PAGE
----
With grace and extraordinary modesty, he’s advocating for the industry community on a global scale. “That’s my message to everybody: we just have to work for each other, with each other during this time. I think we will come up better and stronger.”
Another icon in the making.
Call on your colleagues around the world. Get advice, give advice, and help support one another. We developed Worldchefs online community to help you connect with chefs around the world. Have you created your free account? Visit www.worldchefs.org/login to join now and start connecting with Worldchefs members around the globe.
You can see the latest from SA Chefs on Facebook. Also be sure to check out their fantastic magazine, SA Chef.
When it comes to sustainability, SA Chefs is using Feed the Planet projects to help serve their membership. “We feed off you, The World Association of Chefs. You provide a lot of information, even though its not made for South Africa, we try to adapt it to fit into our own scenarios.” To do the same for your association, visit www.howtofeedtheplanet.com.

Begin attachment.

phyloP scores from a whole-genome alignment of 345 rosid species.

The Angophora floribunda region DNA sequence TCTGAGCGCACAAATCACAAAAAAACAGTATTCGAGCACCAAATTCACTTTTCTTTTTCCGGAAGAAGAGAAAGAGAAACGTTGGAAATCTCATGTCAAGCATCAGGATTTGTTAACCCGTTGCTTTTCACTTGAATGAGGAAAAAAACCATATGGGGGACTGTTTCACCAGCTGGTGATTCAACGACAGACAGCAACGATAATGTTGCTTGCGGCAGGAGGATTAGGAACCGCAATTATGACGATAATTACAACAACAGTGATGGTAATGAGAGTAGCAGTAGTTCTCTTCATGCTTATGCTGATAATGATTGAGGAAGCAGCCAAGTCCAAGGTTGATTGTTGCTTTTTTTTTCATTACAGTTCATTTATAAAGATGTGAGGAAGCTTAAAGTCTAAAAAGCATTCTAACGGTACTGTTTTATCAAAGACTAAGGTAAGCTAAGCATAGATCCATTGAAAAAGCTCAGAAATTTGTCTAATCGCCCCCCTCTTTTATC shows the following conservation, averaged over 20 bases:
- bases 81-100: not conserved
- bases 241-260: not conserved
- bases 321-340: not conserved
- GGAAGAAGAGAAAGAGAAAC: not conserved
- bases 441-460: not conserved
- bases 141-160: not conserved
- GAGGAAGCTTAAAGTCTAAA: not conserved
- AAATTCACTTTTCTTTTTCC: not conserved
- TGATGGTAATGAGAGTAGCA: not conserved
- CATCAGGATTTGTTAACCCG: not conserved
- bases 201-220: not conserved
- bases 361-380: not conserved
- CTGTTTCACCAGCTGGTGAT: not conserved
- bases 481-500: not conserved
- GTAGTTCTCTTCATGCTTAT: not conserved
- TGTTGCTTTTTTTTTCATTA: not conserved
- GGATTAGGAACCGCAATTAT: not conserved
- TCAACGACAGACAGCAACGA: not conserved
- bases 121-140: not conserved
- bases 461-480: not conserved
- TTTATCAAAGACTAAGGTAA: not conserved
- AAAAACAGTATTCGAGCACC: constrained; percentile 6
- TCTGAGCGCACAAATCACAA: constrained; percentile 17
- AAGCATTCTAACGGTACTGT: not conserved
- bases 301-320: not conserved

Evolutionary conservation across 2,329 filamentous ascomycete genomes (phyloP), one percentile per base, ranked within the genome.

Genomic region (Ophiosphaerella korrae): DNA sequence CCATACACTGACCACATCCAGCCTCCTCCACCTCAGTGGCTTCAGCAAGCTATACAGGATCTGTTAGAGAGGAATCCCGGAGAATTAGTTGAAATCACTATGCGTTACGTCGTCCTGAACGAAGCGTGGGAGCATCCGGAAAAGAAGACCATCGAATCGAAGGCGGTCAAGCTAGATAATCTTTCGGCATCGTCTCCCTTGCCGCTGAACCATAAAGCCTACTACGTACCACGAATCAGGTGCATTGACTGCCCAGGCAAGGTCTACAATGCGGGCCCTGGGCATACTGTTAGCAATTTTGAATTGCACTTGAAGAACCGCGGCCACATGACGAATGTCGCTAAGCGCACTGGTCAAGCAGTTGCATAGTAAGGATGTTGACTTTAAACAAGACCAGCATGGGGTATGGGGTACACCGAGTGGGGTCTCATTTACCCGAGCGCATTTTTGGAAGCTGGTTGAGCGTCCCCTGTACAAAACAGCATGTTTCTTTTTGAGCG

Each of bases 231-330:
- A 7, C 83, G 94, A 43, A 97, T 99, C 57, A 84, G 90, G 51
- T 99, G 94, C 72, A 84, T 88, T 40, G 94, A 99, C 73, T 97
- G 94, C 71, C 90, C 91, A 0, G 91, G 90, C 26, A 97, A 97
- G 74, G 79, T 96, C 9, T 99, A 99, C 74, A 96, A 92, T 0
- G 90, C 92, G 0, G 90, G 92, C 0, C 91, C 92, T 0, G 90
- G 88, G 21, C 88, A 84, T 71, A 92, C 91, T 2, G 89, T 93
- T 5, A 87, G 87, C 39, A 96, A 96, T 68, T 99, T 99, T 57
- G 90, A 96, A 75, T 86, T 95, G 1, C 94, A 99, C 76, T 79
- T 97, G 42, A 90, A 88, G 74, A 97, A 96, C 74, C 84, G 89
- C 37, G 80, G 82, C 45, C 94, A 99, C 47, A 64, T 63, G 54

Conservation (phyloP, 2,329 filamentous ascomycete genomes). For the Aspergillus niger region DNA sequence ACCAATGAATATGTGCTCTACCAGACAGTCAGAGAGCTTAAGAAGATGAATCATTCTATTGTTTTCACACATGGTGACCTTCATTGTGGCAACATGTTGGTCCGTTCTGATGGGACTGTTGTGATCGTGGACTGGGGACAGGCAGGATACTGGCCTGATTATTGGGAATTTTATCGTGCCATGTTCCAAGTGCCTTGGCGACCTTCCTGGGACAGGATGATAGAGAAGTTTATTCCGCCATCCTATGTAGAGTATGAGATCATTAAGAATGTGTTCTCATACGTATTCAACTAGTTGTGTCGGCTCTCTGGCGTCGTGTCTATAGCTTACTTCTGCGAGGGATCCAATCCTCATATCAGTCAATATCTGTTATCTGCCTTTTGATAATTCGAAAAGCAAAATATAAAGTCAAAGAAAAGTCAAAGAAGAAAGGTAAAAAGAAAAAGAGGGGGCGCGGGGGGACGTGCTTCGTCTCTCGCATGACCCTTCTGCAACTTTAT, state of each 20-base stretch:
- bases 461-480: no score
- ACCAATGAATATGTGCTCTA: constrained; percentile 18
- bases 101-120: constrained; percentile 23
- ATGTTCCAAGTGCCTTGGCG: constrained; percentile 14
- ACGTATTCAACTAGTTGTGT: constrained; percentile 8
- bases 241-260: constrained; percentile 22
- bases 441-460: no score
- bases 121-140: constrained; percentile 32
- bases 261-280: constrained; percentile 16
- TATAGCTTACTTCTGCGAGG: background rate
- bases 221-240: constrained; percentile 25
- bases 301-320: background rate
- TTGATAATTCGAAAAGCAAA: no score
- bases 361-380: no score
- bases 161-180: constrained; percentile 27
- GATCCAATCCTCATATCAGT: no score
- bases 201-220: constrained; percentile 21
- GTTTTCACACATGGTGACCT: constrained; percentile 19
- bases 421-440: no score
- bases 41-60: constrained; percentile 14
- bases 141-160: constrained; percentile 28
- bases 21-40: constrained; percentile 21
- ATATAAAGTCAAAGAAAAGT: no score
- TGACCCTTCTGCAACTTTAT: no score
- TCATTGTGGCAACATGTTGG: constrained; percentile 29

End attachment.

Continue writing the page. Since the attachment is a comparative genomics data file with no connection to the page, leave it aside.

“Worldchefs Academy helped us as well, because it talks to what the chefs want. And at the same time, it’s online. It doesn’t take a lot of time out of what’s happening in the daily restaurant activities. So that helped us a lot in trying to solve the problem of illiteracy.” Discover the free Pre-Commis Chef training program at www.worldchefsacademy.com.
For more from SA Chefs, check out Episode 4 of our Feed the Planet webcast, Sustainability Around the World on Chefs with Compassion.
Special thanks to James Khoza for joining us as a guest. James, we’re so happy you’ve got a horse in this race.